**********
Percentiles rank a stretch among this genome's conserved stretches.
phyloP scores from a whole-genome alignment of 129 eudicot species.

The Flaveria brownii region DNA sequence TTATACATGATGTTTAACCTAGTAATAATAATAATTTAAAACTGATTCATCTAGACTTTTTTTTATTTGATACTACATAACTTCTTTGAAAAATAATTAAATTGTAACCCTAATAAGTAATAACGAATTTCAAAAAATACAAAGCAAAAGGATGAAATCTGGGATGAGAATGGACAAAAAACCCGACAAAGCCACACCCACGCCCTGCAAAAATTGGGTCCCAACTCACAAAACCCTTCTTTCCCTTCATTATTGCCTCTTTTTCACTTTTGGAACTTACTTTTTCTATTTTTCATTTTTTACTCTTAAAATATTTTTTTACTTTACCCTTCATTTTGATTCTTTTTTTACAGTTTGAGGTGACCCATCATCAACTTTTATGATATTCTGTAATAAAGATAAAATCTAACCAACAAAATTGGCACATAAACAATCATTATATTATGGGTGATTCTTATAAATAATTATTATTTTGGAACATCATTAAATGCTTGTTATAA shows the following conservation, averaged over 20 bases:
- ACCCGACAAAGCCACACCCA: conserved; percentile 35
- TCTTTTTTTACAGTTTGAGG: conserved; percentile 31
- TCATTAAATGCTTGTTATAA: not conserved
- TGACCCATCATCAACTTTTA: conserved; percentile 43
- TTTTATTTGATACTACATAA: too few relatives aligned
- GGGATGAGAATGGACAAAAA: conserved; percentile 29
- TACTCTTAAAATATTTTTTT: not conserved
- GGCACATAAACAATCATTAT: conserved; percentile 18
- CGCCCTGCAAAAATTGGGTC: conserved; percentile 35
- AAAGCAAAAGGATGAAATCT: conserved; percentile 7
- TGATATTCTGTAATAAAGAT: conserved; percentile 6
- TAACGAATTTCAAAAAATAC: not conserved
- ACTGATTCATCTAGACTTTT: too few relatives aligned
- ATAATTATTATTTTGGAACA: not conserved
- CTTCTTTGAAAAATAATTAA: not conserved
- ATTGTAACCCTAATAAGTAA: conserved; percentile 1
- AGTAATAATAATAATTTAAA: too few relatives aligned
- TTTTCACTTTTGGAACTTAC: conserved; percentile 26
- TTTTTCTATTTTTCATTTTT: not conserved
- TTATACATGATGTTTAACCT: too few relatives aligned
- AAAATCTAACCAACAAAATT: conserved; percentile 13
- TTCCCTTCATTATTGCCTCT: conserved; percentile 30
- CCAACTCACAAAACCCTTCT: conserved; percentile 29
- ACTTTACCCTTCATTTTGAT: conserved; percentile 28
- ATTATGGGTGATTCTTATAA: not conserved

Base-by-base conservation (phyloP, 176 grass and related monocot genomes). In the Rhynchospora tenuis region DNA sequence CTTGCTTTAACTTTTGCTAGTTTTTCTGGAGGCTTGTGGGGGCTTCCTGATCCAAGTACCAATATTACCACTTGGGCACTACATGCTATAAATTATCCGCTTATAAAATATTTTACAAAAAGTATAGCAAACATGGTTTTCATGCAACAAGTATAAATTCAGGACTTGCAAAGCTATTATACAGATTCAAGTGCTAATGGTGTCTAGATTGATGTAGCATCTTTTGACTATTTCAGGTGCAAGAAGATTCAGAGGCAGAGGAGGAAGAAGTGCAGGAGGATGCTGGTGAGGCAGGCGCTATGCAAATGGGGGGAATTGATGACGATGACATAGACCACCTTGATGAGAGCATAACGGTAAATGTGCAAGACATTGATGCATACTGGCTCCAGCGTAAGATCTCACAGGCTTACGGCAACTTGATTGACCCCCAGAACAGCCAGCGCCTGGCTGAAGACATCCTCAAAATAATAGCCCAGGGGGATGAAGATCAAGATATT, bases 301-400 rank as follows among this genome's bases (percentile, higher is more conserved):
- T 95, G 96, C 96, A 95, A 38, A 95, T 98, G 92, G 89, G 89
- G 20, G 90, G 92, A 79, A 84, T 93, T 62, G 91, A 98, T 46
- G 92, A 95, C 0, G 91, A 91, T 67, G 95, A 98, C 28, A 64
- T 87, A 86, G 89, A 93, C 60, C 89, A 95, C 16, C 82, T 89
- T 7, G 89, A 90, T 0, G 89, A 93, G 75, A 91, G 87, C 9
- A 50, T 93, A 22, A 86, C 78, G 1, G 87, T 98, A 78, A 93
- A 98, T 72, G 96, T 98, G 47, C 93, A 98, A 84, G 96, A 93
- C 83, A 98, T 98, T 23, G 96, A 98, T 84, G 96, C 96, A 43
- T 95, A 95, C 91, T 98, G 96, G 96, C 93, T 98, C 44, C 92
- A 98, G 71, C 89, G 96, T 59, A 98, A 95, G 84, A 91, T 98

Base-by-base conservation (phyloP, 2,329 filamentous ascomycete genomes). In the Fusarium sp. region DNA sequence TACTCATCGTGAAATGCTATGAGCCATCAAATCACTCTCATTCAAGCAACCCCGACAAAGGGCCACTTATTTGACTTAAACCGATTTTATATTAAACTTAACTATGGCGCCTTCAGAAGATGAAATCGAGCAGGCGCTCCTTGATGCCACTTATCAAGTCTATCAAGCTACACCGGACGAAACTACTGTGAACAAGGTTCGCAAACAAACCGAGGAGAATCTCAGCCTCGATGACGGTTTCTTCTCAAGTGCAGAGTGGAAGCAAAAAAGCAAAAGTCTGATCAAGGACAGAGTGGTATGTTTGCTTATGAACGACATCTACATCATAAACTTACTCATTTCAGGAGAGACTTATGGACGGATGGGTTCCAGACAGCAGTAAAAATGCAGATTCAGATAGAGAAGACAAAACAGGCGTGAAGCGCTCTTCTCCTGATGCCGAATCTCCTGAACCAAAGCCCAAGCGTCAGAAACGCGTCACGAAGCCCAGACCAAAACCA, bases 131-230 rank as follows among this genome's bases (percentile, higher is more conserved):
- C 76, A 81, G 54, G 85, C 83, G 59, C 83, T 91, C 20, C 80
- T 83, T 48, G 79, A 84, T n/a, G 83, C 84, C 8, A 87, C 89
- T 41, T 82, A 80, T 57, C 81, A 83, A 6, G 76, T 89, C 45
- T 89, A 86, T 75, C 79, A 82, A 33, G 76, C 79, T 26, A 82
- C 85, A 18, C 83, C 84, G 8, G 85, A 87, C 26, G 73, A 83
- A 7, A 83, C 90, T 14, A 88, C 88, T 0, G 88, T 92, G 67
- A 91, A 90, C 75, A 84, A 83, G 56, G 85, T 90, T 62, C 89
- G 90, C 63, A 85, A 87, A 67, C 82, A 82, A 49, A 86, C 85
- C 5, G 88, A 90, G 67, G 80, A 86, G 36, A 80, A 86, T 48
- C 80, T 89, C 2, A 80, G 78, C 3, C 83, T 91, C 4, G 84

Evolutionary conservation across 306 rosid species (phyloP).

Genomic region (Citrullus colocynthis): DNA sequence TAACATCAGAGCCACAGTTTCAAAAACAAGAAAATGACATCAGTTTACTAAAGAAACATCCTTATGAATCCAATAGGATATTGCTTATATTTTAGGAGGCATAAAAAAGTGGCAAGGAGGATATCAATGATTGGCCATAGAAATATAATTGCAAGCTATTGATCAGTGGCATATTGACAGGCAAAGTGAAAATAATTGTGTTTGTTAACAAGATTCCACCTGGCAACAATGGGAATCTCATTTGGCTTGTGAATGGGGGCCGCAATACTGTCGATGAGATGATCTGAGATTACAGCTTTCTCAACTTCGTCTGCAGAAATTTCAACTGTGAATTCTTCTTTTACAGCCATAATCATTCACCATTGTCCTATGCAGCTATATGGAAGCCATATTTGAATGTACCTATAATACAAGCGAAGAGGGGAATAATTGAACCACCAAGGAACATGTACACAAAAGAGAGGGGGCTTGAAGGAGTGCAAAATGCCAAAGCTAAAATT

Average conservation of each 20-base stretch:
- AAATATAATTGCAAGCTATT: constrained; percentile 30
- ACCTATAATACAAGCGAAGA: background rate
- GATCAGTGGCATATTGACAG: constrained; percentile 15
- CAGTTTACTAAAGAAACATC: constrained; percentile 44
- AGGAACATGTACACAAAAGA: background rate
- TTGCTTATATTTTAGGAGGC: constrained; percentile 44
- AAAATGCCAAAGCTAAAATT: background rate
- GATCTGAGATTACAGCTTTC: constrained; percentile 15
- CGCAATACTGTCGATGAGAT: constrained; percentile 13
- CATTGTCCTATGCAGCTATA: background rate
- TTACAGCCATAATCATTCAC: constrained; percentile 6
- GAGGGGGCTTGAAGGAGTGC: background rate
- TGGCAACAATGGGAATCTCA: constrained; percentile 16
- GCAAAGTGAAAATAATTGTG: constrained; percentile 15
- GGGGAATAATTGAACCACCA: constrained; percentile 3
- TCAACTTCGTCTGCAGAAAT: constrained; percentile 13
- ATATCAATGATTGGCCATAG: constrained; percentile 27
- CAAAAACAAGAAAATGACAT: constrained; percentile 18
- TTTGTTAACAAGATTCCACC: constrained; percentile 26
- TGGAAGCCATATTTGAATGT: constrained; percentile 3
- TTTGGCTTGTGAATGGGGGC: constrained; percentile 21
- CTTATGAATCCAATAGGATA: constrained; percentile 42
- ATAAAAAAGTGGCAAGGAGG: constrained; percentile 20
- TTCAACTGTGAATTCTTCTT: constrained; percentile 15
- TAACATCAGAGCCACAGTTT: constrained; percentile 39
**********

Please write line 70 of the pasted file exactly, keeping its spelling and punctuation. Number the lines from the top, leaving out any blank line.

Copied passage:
- ATATCAATGATTGGCCATAG: constrained; percentile 27